This just happens to be the ongoing discussion in the iPhone gaming community: does the bigger screen warrant for my expensive prices? Most iPad games don’t even do anything other than resizing the graphics and making them look all pretty on the iPad. But like I said before, other than that, the iPad versions are the same thing as the iPhone version.
And that brings me to Touchgrind HD: what’s so different about it? The iPad version has the same whatever and whatnot on there as the iPhone version for $7.99 versus the $4.99 price tag on the iPhone.
And while some may view it in that way, I view it in this way: bigger screen equals enhanced gameplay. The bigger screen does wonders for Touchgrind, including the ability to see obstacles easier and pull off a skateboarding move with much more ease than the small iPhone screen. There’s also the ability to do split screen multiplayer against your friends and family, bringing the multiplayer experience to the max.
If you think about it though, Illusion Labs didn’t add much to the gameplay other than the two-player, but what brings the game to the wonderous/amazing level is the iPad itself and nothing else.
Visuals: The standard for iPad visuals hasn’t exactly been set yet, so compared to the iPhone version, the iPad Touchgrind looks beautiful. And when I mean beautiful, I mean luscious with a hint of a rough edge, grrr-ing skateboard-ness (if that makes any sense). Illusion Labs claims that the visuals were all redone to fit the iPad, and it definitely looks that way when staring into the never-ending abyss of the iPad screen.
The bigger screen: This is why Touchgrind works on the iPad much better than the iPhone: it’s the bigger screen. The iPhone version had some problems due to such small of a screen, and there were many times when I couldn’t see the obstacle in front of me. My fingers also decided to be rebellious and block a lot of the screen, making for more of a “looking at your fingers move” type of game than actually taking in the beauty of Touchgrind.
The iPad takes this all away, and you can see your fingers along with the surroundings: the obstacles, the railings, you name it. While they didn’t add much to the gameplay itself, the bigger screen makes Touchgrind feel like it was made for the iPad.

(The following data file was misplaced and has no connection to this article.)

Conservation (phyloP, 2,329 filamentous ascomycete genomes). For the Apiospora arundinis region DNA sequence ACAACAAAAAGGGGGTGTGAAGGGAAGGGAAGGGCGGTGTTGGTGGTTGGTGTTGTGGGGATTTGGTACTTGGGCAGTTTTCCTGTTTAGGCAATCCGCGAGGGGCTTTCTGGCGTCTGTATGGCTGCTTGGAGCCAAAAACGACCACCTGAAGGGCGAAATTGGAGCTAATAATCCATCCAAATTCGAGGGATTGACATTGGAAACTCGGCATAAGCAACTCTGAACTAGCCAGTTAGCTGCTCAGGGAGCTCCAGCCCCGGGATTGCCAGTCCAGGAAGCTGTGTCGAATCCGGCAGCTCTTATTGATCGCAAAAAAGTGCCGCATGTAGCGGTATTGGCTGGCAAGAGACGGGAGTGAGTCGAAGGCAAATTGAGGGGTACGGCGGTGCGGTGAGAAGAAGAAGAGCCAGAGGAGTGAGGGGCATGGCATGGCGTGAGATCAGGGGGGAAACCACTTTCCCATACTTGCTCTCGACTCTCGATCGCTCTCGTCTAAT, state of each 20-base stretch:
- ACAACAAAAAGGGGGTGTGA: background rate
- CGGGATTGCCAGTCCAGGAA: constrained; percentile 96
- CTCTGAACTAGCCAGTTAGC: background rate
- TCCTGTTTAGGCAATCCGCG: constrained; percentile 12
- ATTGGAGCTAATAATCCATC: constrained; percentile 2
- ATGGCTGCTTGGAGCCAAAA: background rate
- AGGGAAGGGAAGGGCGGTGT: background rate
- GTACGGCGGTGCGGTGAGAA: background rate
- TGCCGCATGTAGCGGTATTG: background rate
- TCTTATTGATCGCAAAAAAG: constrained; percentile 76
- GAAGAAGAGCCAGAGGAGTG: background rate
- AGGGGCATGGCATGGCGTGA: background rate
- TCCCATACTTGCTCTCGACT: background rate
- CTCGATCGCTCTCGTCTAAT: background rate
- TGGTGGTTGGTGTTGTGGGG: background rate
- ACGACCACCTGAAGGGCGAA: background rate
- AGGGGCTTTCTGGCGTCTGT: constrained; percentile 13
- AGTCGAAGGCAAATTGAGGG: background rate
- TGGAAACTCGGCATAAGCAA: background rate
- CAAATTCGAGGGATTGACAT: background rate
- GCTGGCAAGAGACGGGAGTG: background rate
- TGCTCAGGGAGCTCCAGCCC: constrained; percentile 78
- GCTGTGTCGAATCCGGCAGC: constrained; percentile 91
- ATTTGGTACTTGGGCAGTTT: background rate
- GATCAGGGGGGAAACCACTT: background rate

Two-player: The iPad was also made for this: split-screen multiplayer. This is something that was impossible on the iPhone, and only a few checker games and such attempted at this. But the iPad, again, brings a larger screen that has the ability to do these type of things. I thought the two-player experience was fantastic, and heatedly competing against my brother was more than just a blast.
Touch detection: I had some troubles with the buttons not responding to my touch, and it even went to the lengths of my touch not registering on the board. This only happened to me once, and as for the buttons, it’s only happened a couple of times. It’s most likely a bug that’s more than fixable, but it’s a problem I faced at times.
Nothing new: It would have been nice to add some more boards, some more game modes, or even some achievements. I don’t exactly understand how hard it is to port iPhone games onto the iPad, but still, it would have been nice.
Touchgrind HD was made for the iPad. If you didn’t enjoy the iPhone version, I can’t think of a scenario in which you won’t enjoy it on the iPad. While there weren’t many things added to the gameplay, I believe the $7.99 is justified. It’s hard to explain just how much fun this game is on the iPad, but just take my word saying that $7.99 = good price.